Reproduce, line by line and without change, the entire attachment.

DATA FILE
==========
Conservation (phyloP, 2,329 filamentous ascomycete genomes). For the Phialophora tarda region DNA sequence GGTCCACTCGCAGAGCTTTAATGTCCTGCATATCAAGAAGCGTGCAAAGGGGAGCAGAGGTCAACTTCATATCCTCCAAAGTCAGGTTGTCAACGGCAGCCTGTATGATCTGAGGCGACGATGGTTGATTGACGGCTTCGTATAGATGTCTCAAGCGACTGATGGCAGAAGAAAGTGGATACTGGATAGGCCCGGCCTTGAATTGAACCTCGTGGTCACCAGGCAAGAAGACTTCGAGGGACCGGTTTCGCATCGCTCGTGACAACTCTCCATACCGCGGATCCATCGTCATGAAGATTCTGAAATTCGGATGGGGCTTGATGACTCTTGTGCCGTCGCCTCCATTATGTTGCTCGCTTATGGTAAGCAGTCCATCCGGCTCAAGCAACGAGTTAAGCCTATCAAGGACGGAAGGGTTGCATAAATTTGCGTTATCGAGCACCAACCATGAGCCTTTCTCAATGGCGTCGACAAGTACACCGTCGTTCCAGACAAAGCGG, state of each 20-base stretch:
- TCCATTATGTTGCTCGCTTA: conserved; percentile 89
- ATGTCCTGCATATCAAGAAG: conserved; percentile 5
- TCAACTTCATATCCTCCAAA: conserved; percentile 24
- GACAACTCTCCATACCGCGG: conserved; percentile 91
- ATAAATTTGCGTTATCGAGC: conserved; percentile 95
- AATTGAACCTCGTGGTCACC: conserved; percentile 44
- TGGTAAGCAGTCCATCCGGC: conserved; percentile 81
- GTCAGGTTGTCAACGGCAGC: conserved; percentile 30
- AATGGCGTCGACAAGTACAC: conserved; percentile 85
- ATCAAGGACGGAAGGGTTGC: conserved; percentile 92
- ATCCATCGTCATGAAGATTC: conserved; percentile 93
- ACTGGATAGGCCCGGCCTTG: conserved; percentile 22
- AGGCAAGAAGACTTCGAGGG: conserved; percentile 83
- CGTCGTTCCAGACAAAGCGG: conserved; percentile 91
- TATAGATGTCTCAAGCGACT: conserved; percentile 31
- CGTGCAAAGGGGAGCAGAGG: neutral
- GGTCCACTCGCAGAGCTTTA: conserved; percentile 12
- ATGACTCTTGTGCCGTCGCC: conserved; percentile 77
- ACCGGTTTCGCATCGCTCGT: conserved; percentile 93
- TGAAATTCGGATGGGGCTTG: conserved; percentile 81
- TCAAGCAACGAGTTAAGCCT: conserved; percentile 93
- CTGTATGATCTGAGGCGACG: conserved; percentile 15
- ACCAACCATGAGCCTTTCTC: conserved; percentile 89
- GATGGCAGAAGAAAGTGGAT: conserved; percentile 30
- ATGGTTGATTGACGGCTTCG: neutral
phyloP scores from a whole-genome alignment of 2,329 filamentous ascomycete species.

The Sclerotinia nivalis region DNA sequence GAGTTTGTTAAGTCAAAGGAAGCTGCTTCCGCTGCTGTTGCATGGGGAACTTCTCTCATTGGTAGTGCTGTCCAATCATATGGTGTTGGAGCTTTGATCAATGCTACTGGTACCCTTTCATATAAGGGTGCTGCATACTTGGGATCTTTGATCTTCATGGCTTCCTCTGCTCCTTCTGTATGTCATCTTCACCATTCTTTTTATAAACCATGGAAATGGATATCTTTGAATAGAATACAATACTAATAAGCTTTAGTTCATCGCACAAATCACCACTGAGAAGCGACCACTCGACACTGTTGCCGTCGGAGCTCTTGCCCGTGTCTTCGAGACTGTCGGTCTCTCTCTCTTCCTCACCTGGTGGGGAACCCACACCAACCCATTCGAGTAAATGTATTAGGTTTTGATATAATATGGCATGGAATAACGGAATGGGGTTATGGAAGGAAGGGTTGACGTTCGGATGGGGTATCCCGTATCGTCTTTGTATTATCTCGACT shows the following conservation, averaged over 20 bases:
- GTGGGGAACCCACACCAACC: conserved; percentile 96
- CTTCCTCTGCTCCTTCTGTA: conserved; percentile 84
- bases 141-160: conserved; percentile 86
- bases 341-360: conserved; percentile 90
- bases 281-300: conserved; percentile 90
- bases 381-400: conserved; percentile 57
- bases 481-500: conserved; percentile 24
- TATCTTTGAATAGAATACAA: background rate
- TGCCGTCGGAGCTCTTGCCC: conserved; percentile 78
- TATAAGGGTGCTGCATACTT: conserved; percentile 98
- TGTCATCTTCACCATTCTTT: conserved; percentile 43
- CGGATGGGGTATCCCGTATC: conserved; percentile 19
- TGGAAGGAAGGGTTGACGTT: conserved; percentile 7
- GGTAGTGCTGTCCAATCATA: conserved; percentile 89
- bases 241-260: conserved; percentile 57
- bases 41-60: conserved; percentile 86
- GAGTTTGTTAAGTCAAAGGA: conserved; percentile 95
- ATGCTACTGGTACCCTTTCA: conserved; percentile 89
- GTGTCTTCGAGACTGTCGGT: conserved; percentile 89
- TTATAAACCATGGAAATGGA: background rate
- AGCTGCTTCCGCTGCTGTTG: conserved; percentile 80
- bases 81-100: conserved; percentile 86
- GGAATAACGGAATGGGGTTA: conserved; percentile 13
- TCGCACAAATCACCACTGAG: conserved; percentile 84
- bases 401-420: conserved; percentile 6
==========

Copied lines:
Conservation (phyloP, 2,329 filamentous ascomycete genomes). For the Phialophora tarda region DNA sequence GGTCCACTCGCAGAGCTTTAATGTCCTGCATATCAAGAAGCGTGCAAAGGGGAGCAGAGGTCAACTTCATATCCTCCAAAGTCAGGTTGTCAACGGCAGCCTGTATGATCTGAGGCGACGATGGTTGATTGACGGCTTCGTATAGATGTCTCAAGCGACTGATGGCAGAAGAAAGTGGATACTGGATAGGCCCGGCCTTGAATTGAACCTCGTGGTCACCAGGCAAGAAGACTTCGAGGGACCGGTTTCGCATCGCTCGTGACAACTCTCCATACCGCGGATCCATCGTCATGAAGATTCTGAAATTCGGATGGGGCTTGATGACTCTTGTGCCGTCGCCTCCATTATGTTGCTCGCTTATGGTAAGCAGTCCATCCGGCTCAAGCAACGAGTTAAGCCTATCAAGGACGGAAGGGTTGCATAAATTTGCGTTATCGAGCACCAACCATGAGCCTTTCTCAATGGCGTCGACAAGTACACCGTCGTTCCAGACAAAGCGG, state of each 20-base stretch:
- TCCATTATGTTGCTCGCTTA: conserved; percentile 89
- ATGTCCTGCATATCAAGAAG: conserved; percentile 5
- TCAACTTCATATCCTCCAAA: conserved; percentile 24
- GACAACTCTCCATACCGCGG: conserved; percentile 91
- ATAAATTTGCGTTATCGAGC: conserved; percentile 95
- AATTGAACCTCGTGGTCACC: conserved; percentile 44
- TGGTAAGCAGTCCATCCGGC: conserved; percentile 81
- GTCAGGTTGTCAACGGCAGC: conserved; percentile 30
- AATGGCGTCGACAAGTACAC: conserved; percentile 85
- ATCAAGGACGGAAGGGTTGC: conserved; percentile 92
- ATCCATCGTCATGAAGATTC: conserved; percentile 93
- ACTGGATAGGCCCGGCCTTG: conserved; percentile 22
- AGGCAAGAAGACTTCGAGGG: conserved; percentile 83
- CGTCGTTCCAGACAAAGCGG: conserved; percentile 91
- TATAGATGTCTCAAGCGACT: conserved; percentile 31
- CGTGCAAAGGGGAGCAGAGG: neutral
- GGTCCACTCGCAGAGCTTTA: conserved; percentile 12
- ATGACTCTTGTGCCGTCGCC: conserved; percentile 77
- ACCGGTTTCGCATCGCTCGT: conserved; percentile 93
- TGAAATTCGGATGGGGCTTG: conserved; percentile 81
- TCAAGCAACGAGTTAAGCCT: conserved; percentile 93
- CTGTATGATCTGAGGCGACG: conserved; percentile 15
- ACCAACCATGAGCCTTTCTC: conserved; percentile 89
- GATGGCAGAAGAAAGTGGAT: conserved; percentile 30
- ATGGTTGATTGACGGCTTCG: neutral
phyloP scores from a whole-genome alignment of 2,329 filamentous ascomycete species.

The Sclerotinia nivalis region DNA sequence GAGTTTGTTAAGTCAAAGGAAGCTGCTTCCGCTGCTGTTGCATGGGGAACTTCTCTCATTGGTAGTGCTGTCCAATCATATGGTGTTGGAGCTTTGATCAATGCTACTGGTACCCTTTCATATAAGGGTGCTGCATACTTGGGATCTTTGATCTTCATGGCTTCCTCTGCTCCTTCTGTATGTCATCTTCACCATTCTTTTTATAAACCATGGAAATGGATATCTTTGAATAGAATACAATACTAATAAGCTTTAGTTCATCGCACAAATCACCACTGAGAAGCGACCACTCGACACTGTTGCCGTCGGAGCTCTTGCCCGTGTCTTCGAGACTGTCGGTCTCTCTCTCTTCCTCACCTGGTGGGGAACCCACACCAACCCATTCGAGTAAATGTATTAGGTTTTGATATAATATGGCATGGAATAACGGAATGGGGTTATGGAAGGAAGGGTTGACGTTCGGATGGGGTATCCCGTATCGTCTTTGTATTATCTCGACT shows the following conservation, averaged over 20 bases:
- GTGGGGAACCCACACCAACC: conserved; percentile 96
- CTTCCTCTGCTCCTTCTGTA: conserved; percentile 84
- bases 141-160: conserved; percentile 86
- bases 341-360: conserved; percentile 90
- bases 281-300: conserved; percentile 90
- bases 381-400: conserved; percentile 57
- bases 481-500: conserved; percentile 24
- TATCTTTGAATAGAATACAA: background rate
- TGCCGTCGGAGCTCTTGCCC: conserved; percentile 78
- TATAAGGGTGCTGCATACTT: conserved; percentile 98
- TGTCATCTTCACCATTCTTT: conserved; percentile 43
- CGGATGGGGTATCCCGTATC: conserved; percentile 19
- TGGAAGGAAGGGTTGACGTT: conserved; percentile 7
- GGTAGTGCTGTCCAATCATA: conserved; percentile 89
- bases 241-260: conserved; percentile 57
- bases 41-60: conserved; percentile 86
- GAGTTTGTTAAGTCAAAGGA: conserved; percentile 95
- ATGCTACTGGTACCCTTTCA: conserved; percentile 89
- GTGTCTTCGAGACTGTCGGT: conserved; percentile 89
- TTATAAACCATGGAAATGGA: background rate
- AGCTGCTTCCGCTGCTGTTG: conserved; percentile 80
- bases 81-100: conserved; percentile 86
- GGAATAACGGAATGGGGTTA: conserved; percentile 13
- TCGCACAAATCACCACTGAG: conserved; percentile 84
- bases 401-420: conserved; percentile 6